Middle Fork American River: Back in the Mix and Better Than Ever

Posted July 6, 2006 by Robyn Suddeth

mf05mr013-ed.jpgThe Middle Fork of the American is truly a classic California river, flowing over 16 miles through a deep, lush, 2000 foot canyon past side creeks, old mining tunnels, and sandy beaches. It is embodied in the thrill of guiding a raft through Tunnel Chute Rapid and yelling “Get Down!” at the very last second; in warm afternoons in Camp 6, drinking lemonade and cooking dinner as the sun sets behind the canyon walls; in morning competitions between boats to see who gets stuck most often on the many rocks that are exposed because the dam upstream has not yet released the day’s water; and finally in the butterflies I still get in my stomach each time I do the jump at Ruck-a-Chucky Falls. For many guides, a 2-day Middle Fork trip is their favorite overnight trip to work.

For a few months now, however, a swollen snowmelt from the Sierra Nevada Mountains has kept the Middle Fork American River at levels too high for rafting. I’ve been ranting mf05mr018-ed.jpgand raving about the Kaweah, the Tuolumne and the North Stan, and have given no mention to the poor Middle Fork, which actually happens to be one of our most popular rivers. But last week, everything around the state started to relax a little bit. The remaining snow in the mountains doesn’t seem to be in quite the same hurry to melt and tumble down to it’s waiting valleys and reservoirs. And so the Middle Fork American River returned to it’s runnable flow window, with Ox Bow reservoir releasing between 1200 and 1600 cfs daily.

Trips started running again last week, and things were in full swing out there from day one. It was almost all back to normal: Tunnel Chute is apparently still just as thrilling, Kanaka an absolute blast, the surf hole kicking, the food delicious, the canyon beautiful, etc.. On top of all that, though, there are a few changes to report for this season. First, because the Middle Fork is such an amazing place to take your time and truly explore a river canyon, All-Outdoors is offering more 2- and 3-day trips out there than ever before. (Definitely something to experience if you haven’t yet, or to bring out some more friends this time if you have.) mf05mr023-ed.jpgAll us guides love it, because working a 2-day trip can be much more rewarding– sunset in the canyon, river saunas, more time to get to know your guests, watching people face their fears in inflatable kayaks and jumping into swimming holes.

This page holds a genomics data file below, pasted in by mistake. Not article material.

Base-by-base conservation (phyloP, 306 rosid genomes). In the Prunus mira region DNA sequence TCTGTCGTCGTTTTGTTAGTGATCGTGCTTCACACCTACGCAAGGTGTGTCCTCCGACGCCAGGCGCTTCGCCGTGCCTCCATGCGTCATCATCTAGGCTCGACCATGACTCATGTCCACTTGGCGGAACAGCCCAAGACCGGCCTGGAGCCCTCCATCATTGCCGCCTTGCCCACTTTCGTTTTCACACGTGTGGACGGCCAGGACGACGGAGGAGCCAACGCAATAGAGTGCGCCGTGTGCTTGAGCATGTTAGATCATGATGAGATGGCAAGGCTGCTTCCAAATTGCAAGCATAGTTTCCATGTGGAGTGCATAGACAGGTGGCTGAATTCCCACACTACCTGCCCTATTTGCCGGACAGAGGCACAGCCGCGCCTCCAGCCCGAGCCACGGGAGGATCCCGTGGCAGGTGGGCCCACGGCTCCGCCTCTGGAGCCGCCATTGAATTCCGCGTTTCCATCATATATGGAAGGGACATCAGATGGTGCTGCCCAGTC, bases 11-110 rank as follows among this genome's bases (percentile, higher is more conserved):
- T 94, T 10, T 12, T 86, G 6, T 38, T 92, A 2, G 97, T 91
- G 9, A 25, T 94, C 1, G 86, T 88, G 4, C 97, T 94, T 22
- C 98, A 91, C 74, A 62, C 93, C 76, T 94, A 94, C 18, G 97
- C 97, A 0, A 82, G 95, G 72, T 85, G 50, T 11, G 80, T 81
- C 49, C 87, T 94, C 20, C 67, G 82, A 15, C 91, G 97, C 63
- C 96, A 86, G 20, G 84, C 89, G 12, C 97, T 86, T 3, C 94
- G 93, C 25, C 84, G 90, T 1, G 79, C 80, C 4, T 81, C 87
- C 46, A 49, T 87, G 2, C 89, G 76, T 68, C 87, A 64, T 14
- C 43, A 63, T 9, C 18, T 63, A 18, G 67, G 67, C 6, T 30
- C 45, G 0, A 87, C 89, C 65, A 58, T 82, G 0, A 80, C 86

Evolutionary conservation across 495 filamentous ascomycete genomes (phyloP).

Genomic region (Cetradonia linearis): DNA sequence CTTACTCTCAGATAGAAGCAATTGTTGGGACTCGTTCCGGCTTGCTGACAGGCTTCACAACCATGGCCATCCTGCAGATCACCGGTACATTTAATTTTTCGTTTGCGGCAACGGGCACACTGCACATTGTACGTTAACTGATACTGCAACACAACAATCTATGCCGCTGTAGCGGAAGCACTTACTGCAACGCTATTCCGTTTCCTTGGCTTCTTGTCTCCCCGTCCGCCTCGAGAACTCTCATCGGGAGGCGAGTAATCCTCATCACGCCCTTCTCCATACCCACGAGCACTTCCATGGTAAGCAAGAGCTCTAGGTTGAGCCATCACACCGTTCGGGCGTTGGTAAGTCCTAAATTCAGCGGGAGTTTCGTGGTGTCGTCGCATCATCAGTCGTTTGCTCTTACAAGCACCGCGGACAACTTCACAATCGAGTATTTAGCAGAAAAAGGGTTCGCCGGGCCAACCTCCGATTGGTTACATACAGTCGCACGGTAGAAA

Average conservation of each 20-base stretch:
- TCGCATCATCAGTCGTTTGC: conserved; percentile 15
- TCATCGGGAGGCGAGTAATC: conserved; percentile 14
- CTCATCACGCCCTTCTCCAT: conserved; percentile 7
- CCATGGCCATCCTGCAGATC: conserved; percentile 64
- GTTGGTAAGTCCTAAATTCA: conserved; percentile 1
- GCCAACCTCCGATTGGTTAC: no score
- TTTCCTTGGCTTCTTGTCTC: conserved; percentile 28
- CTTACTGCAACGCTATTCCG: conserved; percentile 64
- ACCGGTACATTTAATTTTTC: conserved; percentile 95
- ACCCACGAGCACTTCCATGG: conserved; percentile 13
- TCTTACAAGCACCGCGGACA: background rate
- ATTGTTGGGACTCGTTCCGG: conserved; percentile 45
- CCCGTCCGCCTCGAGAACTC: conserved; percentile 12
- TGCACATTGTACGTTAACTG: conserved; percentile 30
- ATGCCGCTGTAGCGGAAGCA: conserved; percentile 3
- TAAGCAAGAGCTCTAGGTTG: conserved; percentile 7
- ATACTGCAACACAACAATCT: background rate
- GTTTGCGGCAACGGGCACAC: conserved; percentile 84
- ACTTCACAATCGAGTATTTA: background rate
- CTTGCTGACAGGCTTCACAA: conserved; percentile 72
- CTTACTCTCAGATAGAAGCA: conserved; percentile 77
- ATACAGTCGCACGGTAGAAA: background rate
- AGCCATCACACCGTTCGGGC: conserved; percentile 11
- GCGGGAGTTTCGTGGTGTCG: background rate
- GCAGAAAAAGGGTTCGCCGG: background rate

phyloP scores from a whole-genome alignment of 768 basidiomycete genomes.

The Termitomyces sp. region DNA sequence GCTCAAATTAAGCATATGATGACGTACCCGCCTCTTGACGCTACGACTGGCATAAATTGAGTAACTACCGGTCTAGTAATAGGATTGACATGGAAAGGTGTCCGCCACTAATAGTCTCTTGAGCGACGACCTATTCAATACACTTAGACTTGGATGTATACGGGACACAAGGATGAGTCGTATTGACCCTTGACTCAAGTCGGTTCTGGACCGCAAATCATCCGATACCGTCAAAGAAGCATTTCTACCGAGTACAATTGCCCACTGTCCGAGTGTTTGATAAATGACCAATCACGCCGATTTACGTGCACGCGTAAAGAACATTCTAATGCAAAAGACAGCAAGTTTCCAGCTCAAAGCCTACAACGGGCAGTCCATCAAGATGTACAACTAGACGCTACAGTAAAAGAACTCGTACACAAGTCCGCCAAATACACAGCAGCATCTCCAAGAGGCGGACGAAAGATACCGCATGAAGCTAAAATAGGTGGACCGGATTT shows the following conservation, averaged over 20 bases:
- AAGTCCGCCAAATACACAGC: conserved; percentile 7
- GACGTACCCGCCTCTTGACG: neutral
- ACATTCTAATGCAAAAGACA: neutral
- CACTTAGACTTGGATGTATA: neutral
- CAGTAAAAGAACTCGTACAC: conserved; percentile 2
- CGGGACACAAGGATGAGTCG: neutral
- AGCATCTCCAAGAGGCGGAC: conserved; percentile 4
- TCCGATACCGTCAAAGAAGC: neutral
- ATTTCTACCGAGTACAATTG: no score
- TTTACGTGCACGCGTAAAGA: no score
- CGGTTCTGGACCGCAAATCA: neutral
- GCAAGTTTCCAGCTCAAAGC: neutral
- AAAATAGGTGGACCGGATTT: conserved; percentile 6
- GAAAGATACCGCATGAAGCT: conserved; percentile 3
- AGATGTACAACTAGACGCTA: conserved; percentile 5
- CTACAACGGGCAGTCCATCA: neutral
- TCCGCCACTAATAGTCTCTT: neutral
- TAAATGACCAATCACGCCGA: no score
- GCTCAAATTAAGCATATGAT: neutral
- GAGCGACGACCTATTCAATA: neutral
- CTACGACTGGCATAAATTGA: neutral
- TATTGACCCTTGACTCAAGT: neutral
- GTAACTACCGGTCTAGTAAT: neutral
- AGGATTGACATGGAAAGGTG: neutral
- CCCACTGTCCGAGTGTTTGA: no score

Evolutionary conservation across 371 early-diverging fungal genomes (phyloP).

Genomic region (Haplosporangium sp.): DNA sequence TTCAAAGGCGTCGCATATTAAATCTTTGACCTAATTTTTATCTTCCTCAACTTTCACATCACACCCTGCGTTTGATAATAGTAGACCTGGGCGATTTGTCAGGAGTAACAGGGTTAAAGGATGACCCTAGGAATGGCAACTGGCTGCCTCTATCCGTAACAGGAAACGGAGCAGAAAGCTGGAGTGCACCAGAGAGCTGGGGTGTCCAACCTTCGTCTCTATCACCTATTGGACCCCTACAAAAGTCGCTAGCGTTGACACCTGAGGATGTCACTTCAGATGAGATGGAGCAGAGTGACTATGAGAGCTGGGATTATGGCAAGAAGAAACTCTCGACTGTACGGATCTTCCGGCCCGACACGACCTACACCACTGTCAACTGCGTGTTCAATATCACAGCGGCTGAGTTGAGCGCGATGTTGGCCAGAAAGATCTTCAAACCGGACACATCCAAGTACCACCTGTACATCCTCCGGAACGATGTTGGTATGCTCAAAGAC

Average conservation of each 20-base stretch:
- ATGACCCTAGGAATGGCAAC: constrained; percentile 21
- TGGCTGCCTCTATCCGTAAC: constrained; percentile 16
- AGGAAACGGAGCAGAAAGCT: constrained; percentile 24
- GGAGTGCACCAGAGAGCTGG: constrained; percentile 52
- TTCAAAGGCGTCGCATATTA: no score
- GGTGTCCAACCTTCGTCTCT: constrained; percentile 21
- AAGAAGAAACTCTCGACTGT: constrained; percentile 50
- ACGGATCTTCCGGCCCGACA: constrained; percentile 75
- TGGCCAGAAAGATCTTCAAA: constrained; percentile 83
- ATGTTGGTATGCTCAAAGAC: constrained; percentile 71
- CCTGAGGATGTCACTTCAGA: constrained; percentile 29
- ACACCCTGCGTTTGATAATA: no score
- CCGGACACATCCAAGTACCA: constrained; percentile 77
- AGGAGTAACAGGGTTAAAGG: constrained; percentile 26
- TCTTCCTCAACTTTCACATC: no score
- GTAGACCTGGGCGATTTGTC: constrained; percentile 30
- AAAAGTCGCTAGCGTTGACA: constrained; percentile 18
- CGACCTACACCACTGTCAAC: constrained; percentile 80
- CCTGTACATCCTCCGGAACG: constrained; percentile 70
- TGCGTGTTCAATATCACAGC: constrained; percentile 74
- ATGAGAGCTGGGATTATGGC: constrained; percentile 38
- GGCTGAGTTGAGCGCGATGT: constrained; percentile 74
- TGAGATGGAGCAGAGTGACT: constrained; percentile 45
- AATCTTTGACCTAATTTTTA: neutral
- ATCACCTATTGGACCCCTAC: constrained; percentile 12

The camps themselves have also changed a little bit. This, however, is due to more natural causes. The floods and high water this last winter and spring acted as a cleaning service for the river’s many beaches and riparian habitats, wiping away non-native overgrowth and smoothing out the sand. A lot of our favorite stopping points thus look totally different than they did last year, making it a whole new experience even for us.

Best story from this first weekend out there? I’d have to say it was the 80 year old couple that really wanted to spend two days rafting Class IV rapids and camping. We set it up so that they were in an oar frame, able to hold on while Noah rowed them downstream. Brooke, (another guide on the trip) informed me that it was absolutely amazing how determined and lively they were, just loving every splash and drop. They even rode through Tunnel Chute! It took one of them almost an hour to walk around the portaged rapid, but he never complained nor gave in. Something to think about next time I’m nervous about making that jump.

That’s the beauty of the Middle Fork– it’s so accessible. It manages to be a great adventure, while not being exclusive. Families, bachelor parties, couples, and guides all seem equally satisfied at the end of a trip. I’m glad that it’s finally running again, and can’t wait for all those 2-days!


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